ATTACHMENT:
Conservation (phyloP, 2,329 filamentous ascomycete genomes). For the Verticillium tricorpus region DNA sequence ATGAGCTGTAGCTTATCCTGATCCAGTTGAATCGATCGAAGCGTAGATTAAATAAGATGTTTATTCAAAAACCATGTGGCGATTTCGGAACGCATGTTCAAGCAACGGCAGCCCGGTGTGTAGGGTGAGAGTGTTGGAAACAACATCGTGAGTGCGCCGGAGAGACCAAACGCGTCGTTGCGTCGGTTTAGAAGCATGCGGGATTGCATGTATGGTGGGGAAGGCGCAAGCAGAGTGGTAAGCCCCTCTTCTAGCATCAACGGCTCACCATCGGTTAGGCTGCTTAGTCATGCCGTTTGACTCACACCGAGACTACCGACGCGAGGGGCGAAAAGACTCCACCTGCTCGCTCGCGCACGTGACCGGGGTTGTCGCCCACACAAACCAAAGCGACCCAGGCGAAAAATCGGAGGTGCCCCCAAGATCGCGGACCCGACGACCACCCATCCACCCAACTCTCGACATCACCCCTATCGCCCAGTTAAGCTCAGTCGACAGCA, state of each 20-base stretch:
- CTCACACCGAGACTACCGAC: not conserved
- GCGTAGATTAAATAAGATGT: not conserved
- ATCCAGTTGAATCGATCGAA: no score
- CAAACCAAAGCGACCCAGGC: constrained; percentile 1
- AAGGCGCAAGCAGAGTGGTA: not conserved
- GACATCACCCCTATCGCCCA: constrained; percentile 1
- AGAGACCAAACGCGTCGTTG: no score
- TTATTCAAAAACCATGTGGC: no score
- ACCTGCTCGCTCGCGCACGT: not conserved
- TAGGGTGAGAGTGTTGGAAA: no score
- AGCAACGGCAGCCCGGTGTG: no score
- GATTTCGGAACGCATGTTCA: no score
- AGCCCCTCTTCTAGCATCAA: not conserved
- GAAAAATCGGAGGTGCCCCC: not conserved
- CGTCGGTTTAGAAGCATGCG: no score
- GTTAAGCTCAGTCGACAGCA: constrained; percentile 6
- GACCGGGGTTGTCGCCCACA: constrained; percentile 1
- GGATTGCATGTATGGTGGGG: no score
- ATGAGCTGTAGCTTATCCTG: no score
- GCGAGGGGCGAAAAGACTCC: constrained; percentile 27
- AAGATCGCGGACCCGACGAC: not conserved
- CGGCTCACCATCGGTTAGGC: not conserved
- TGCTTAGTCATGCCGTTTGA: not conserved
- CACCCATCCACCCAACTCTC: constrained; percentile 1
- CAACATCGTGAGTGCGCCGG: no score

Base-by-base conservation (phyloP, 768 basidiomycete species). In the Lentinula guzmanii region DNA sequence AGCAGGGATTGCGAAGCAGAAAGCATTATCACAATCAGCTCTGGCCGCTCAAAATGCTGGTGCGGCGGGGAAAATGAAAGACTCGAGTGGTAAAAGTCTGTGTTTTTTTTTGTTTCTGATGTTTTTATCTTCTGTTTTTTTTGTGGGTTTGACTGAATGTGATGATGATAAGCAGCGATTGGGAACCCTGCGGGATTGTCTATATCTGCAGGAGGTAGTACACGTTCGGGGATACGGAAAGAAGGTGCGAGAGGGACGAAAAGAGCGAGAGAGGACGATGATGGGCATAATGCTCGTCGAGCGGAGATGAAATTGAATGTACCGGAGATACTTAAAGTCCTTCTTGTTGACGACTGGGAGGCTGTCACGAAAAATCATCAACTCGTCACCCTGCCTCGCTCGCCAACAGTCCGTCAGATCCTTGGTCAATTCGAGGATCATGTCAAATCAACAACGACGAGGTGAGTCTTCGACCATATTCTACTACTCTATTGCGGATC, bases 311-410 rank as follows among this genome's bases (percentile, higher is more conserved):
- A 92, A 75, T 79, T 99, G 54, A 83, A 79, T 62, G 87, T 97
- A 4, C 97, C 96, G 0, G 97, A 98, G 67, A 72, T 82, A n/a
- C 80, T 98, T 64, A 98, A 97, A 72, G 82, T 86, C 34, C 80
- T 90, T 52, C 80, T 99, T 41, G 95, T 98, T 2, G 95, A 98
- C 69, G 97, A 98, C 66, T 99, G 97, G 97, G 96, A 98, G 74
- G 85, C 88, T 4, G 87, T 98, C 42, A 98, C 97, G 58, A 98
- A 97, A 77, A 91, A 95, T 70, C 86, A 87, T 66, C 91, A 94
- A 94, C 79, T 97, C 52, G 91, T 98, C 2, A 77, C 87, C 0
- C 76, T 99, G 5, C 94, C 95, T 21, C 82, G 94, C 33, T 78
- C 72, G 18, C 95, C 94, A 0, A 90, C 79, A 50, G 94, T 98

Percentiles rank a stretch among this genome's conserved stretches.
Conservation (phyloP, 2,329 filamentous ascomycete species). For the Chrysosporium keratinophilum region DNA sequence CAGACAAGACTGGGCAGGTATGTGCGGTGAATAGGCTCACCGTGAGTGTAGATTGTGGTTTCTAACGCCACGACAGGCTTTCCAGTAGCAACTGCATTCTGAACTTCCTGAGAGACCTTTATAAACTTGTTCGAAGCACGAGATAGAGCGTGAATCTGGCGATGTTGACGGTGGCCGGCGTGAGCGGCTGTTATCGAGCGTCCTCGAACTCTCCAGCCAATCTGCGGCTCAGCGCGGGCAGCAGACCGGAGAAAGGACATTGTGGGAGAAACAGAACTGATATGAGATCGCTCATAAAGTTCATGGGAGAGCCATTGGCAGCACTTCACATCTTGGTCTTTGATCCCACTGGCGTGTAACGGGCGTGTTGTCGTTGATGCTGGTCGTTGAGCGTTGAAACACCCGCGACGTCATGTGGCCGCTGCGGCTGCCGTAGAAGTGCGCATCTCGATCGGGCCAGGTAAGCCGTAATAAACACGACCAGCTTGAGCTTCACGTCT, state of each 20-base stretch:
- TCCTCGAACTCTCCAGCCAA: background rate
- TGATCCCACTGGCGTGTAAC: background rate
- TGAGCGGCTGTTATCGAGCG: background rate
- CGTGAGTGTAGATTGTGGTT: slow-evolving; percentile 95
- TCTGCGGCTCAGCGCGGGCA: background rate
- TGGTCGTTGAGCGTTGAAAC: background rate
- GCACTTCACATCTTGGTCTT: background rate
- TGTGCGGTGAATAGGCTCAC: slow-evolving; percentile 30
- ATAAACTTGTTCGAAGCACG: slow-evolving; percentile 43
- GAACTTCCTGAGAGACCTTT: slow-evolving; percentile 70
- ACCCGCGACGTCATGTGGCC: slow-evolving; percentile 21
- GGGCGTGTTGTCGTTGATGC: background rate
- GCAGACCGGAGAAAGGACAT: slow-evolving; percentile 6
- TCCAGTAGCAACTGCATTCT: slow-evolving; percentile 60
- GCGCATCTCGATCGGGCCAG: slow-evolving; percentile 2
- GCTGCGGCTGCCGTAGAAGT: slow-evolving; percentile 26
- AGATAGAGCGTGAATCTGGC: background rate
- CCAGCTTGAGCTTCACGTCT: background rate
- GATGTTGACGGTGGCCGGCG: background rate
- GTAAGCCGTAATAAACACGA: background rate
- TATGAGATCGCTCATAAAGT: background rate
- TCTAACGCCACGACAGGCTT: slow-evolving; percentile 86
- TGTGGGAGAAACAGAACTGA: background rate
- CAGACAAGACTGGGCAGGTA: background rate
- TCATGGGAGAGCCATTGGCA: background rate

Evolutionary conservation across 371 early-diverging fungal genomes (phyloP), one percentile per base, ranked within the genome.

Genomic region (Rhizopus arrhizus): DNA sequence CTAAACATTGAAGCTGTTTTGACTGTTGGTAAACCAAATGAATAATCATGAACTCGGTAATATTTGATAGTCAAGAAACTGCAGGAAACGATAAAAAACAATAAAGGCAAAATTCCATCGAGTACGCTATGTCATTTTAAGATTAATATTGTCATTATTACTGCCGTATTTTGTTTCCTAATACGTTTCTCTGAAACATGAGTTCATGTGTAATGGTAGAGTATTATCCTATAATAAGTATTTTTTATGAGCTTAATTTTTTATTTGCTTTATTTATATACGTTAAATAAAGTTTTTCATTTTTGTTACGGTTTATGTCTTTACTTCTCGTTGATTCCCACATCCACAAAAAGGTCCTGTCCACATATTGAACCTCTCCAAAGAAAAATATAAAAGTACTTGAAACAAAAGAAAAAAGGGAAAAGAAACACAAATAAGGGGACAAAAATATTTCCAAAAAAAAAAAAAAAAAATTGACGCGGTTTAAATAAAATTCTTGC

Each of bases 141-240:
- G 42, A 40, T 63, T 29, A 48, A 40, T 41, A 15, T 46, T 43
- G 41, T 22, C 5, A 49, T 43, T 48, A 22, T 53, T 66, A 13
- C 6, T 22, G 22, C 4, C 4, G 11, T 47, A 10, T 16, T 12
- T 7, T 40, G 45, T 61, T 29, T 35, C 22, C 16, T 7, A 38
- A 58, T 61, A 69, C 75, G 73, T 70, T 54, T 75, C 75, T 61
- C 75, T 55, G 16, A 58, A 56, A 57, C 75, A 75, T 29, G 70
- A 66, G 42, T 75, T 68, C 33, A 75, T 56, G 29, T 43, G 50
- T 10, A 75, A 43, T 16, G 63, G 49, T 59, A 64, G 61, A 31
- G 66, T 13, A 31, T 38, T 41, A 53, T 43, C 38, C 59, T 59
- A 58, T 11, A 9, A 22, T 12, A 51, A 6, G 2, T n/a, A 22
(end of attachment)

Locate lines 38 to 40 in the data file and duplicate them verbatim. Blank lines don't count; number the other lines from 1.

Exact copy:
Percentiles rank a stretch among this genome's conserved stretches.
Conservation (phyloP, 2,329 filamentous ascomycete species). For the Chrysosporium keratinophilum region DNA sequence CAGACAAGACTGGGCAGGTATGTGCGGTGAATAGGCTCACCGTGAGTGTAGATTGTGGTTTCTAACGCCACGACAGGCTTTCCAGTAGCAACTGCATTCTGAACTTCCTGAGAGACCTTTATAAACTTGTTCGAAGCACGAGATAGAGCGTGAATCTGGCGATGTTGACGGTGGCCGGCGTGAGCGGCTGTTATCGAGCGTCCTCGAACTCTCCAGCCAATCTGCGGCTCAGCGCGGGCAGCAGACCGGAGAAAGGACATTGTGGGAGAAACAGAACTGATATGAGATCGCTCATAAAGTTCATGGGAGAGCCATTGGCAGCACTTCACATCTTGGTCTTTGATCCCACTGGCGTGTAACGGGCGTGTTGTCGTTGATGCTGGTCGTTGAGCGTTGAAACACCCGCGACGTCATGTGGCCGCTGCGGCTGCCGTAGAAGTGCGCATCTCGATCGGGCCAGGTAAGCCGTAATAAACACGACCAGCTTGAGCTTCACGTCT, state of each 20-base stretch:
- TCCTCGAACTCTCCAGCCAA: background rate